That’s it. Finally all done with classes. Now just finish up the homework, and I get my degree.
Last week was Introduction to Missions, my last class. An odd class it was, too, since the professor didn’t seem very Reformed and it’s a Reformed seminary. Missions was quite a big deal for him, which you’d expect for a Missions professor. But his case was basically that doing foreign missions was the whole point of the church, because of the Great Commission (Matthew 28:18-20) and Matthew 24:14, which he said taught that when the gospel had spread to all the nations, then Jesus would come again. Under this interpretation, of course, missions would be of chief importance.
But I noticed that many of the places that he was showing where missions work was being done (Turkey, North Africa, Middle East) were former Christian areas. They had already been evangelized once, and then lost to Christianity (mostly to Islam). So if we fail to pay attention to the health of the church in America, then won’t we be in a position of re-evangelizing America one day too? Some say we’re already there.
And a little Greek work showed the flaw in the exegesis anyway. The relevant phrase is ta ethne or, “the nations”. It’s frequently translated “the Gentiles” or “the heathens” as well. It’s the phrase that appears in both the passages in Matthew mentioned earlier. The professor said that there had been a debate at a big missions conference whether that referred to nations as political entities, or rather to ethnolinguistic “people groups”. The conference had decided it meant “people groups”, so that the missions emphasis should be to get missions workers in every one of these people groups (of which there are many thousands) and then Jesus would come again.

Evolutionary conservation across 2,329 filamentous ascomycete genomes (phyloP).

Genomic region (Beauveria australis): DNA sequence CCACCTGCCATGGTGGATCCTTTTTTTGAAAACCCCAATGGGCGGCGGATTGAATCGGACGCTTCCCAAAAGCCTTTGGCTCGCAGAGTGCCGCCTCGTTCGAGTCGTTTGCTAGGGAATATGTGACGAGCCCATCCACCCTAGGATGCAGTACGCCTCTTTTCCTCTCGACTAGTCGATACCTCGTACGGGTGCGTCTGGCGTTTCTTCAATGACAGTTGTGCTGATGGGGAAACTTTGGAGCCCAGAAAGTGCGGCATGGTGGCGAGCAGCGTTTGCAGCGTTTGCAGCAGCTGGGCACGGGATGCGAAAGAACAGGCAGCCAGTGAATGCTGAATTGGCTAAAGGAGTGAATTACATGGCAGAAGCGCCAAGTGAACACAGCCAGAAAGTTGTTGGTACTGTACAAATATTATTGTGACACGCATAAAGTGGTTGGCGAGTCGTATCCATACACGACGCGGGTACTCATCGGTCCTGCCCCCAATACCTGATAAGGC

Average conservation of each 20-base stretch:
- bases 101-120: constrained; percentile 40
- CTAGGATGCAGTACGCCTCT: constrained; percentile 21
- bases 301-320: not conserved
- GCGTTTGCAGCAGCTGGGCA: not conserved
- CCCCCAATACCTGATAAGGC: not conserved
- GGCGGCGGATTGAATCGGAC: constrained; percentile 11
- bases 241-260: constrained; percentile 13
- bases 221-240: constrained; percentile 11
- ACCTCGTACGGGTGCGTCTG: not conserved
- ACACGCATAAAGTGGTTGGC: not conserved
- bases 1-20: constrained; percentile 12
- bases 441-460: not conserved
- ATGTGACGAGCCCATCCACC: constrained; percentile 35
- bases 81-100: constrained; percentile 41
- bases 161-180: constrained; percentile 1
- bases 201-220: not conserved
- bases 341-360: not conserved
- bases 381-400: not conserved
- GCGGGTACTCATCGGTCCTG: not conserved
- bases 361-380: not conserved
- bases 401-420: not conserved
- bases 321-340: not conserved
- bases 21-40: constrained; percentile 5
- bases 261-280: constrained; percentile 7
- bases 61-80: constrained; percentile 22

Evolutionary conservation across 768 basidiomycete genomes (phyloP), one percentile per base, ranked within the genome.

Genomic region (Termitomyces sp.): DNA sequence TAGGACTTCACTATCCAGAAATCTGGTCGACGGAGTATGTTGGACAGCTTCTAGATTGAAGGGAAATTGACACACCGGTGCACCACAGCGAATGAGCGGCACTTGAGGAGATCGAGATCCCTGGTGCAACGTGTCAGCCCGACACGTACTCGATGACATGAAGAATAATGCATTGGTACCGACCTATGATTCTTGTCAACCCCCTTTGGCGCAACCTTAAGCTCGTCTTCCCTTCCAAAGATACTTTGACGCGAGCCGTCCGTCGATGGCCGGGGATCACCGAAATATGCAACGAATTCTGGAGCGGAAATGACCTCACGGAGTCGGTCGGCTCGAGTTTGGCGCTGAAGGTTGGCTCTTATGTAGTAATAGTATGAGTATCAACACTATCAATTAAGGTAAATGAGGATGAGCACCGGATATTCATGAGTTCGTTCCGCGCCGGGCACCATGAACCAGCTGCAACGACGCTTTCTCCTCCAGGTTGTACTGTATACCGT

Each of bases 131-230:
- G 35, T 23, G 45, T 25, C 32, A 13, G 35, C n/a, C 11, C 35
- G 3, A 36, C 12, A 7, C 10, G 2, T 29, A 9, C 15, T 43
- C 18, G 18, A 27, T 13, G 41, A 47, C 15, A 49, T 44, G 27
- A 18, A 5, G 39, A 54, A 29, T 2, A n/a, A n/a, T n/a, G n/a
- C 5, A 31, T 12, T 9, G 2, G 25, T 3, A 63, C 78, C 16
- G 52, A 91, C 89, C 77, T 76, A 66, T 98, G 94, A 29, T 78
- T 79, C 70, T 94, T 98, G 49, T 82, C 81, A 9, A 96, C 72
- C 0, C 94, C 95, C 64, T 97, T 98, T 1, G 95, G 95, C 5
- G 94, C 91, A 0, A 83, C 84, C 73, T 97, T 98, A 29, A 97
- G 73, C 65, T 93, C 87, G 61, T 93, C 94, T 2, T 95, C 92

But a little exegesis demonstrates that ta ethne, “the nations”, is used by Jewish speakers to just mean everyone who’s not a Jew. Combining that with Paul’s and Jesus’ teaching that what makes one a true Jew is having the faith of Abraham, not the genealogy of Abraham, the Christian understands “the nations” as meaning just everyone who’s not a Christian. The Great Commission was not to any particular group or set of groups, but just to everyone who’s not a Christian now. My neighbor fits into this just as much as a Muslim who’s ten thousand miles away.
As I’ve been thinking more about this, I think one of the major problems with this attitude toward missions is that it’s goal-oriented instead of people-oriented. We’re called to witness to people because we love them. If we simply witness to people in order to instigate the second coming so we all can go off to heaven, then that’s a selfish goal. We’re doing it to gain some reward. That’s not love.
Sometimes it seems like it’s easier for people to think about doing missions, giving money to it or even going themselves for a while, than it is for them to actually witness to and love the people in their lives.
One final thought, from Matthew 23:15: “Woe to you, scribes and Pharisees, hypocrites! For you travel land and sea to win one proselyte, and when he is won, you make him twice as much a son of hell as yourselves.”
Doctrine matters. If I am going to do missions, correct doctrine must be part of it. I must make disciples, not just converts. When people go on about how many thousands of converts they’ve made here or there, that doesn’t mean much unless you know they’re being taught correctly, and that they’re being discipled. Judaism was the fastest growing religion in the ancient world when Christ came. But what were they being converted to? They were just creating lots of little Pharisees, little children of hell, all over the Roman world.